Энциклопедия Формулы 1:

Rambler's Top100


Алессандро Дзанарди

Zanardi, Alessandro

Алессандро Дзанарди / Zanardi, Alessandro

(c) 'Who is Who' by Steve Small, 2000



Кастельмаджиоре, Болонья

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Ф1: 1991-1999

Алессандро Дзанарди / Zanardi, Alessandro - 1991-1999




1991Team 7UP JordanJordan 191
Jordan 191
1992Minardi TeamMinardi M192
Minardi M192
1993Team LotusLotus 107B
Lotus 107B
1994Team LotusLotus 107C
Lotus 107C
Lotus 109
Lotus 109
1999Winfield WilliamsWilliams FW21
Williams FW21

The fall and rise of Alex Zanardi is one of motor sport's most heartening stories of the nineties. Sadly, there was to be no happy ending, as a cruel epilogue found the Italian all but crushed after a nightmare return to Grand Prix racing with Williams in 1999 which yielded not a single points finish, having gloried in three seasons of almost unbroken success racing for Chip Ganassi in the CART series.

The first chapter in the career of this untypically quiet and unassuming Italian began with seven seasons spent racing karts before he contested the national Formula 3 series in 1988. His promise shone through the following year but his Racing for Italy Ralt RT33 was handicapped when a change to unleaded fuel in mid-season hobbled his Toyota engine and his results inevitably suffered. However, switching to a Dallara chassis in 1990, Alessandro finished second in the championship just three points adrift of Roberto Colciago, winning two of the series' 12 rounds.

Having made an inauspicious debut in F3000 at the tail-end of the 1989 season, nothing much was expected of Zanardi when he took his place in the new II Barone Rampante team for the start of the 1991 campaign. Extensive pre-season testing gave the Italian an early advantage, but despite victories at Vallelunga and Mugello he eventually lost the championship to the more consistent finishing record of Christian Fittipaldi. Not that it really mattered, for by this time Zanardi had been chosen to fill the Jordan seat vacated by Michael Schumacher for the final three races of the season. His hopes of a place in the Tyrrell line-up for 1992 were dashed when the team opted for de Cesaris, but he secured a testing contract with Benetton and ultimately made three unhappy appearances for Minardi in place of his former F3000 adversary Fittipaldi, who had injured his back.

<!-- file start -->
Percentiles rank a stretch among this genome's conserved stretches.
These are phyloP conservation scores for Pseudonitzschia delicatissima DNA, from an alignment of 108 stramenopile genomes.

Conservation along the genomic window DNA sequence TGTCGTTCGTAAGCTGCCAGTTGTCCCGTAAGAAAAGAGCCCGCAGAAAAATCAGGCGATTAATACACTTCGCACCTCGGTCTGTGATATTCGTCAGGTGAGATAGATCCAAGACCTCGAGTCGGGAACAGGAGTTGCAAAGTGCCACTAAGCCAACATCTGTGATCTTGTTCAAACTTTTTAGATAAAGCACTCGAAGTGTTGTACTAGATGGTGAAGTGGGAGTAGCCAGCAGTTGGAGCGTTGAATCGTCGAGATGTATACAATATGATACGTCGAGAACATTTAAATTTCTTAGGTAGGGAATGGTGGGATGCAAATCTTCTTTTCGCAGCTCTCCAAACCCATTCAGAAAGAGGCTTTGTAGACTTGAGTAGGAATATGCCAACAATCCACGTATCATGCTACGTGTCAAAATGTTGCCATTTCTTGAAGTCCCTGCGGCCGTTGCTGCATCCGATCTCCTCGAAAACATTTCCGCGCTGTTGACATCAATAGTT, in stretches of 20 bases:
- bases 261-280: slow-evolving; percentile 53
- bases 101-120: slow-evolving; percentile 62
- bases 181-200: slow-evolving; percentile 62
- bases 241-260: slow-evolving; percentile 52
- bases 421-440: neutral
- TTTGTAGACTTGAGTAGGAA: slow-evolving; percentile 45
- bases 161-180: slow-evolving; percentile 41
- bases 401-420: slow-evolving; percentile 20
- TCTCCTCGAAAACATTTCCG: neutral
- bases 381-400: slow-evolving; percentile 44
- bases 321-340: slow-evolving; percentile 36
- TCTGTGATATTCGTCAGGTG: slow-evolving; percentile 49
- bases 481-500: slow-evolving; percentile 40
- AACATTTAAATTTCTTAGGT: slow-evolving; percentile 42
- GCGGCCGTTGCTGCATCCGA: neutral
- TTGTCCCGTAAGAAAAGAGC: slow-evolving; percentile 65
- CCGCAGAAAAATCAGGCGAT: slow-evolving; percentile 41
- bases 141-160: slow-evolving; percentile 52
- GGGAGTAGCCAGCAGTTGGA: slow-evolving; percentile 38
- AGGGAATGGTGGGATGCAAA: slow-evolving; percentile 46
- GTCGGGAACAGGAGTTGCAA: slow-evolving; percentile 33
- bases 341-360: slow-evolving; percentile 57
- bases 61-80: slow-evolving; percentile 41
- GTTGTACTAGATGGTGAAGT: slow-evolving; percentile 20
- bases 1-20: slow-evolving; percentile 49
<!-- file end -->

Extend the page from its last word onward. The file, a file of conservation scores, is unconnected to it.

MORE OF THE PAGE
Alessandro was offered a chance to prove himself in 1993 when Mika Häkkinen left Lotus for McLaren, and Peter Collins was to be pleased with the Italian's early form. He drove a storming race at Monaco, where he was unlucky to miss the points, and his contribution to the development of the team's highly complex active suspension programme drew warm praise, but his season came to a premature end after an extremely violent 150 mph accident at Spa's notorious Eau Rouge which finished with his car destroyed and Zanardi in hospital with severe concussion. While he recovered from this shaking, he was rested in favour of Pedro Lamy for the remaining Grands Prix. The Portuguese hot-shot retained the ride for the 1994 season, although Zanardi was kept on in the role of test driver. As fate would have it, Lamy was subsequently badly injured in a testing accident at Silverstone, putting Alessandro back in for the balance of a dispiriting season as the once great Team Lotus heaved its dying breath.

Zanardi was forced to sit out the 1995 season, save for an occasional Lotus GT drive, but at the end of the year he secured a deal to compete in the Indy Car series with Target/Chip Ganassi Racing after glowing recommendations from Adrian Reynard and Rick Gorne. Alex adapted to CART in sensational manner. The brilliant Italian won 15 races from his 51 starts and claimed successive PPG Cup championships in 1997 and 1998. It is all the more perplexing, therefore, that, thus far, he has been unable to translate his considerable skills to any telling effect in a Formula 1 car. At the time of writing his place at Williams seems under threat, but if he keeps his seat perhaps a revitalised figure will reappear. Certainly no one would begrudge him another chance.

(c) 'Who is Who' by Steve Small, 2000

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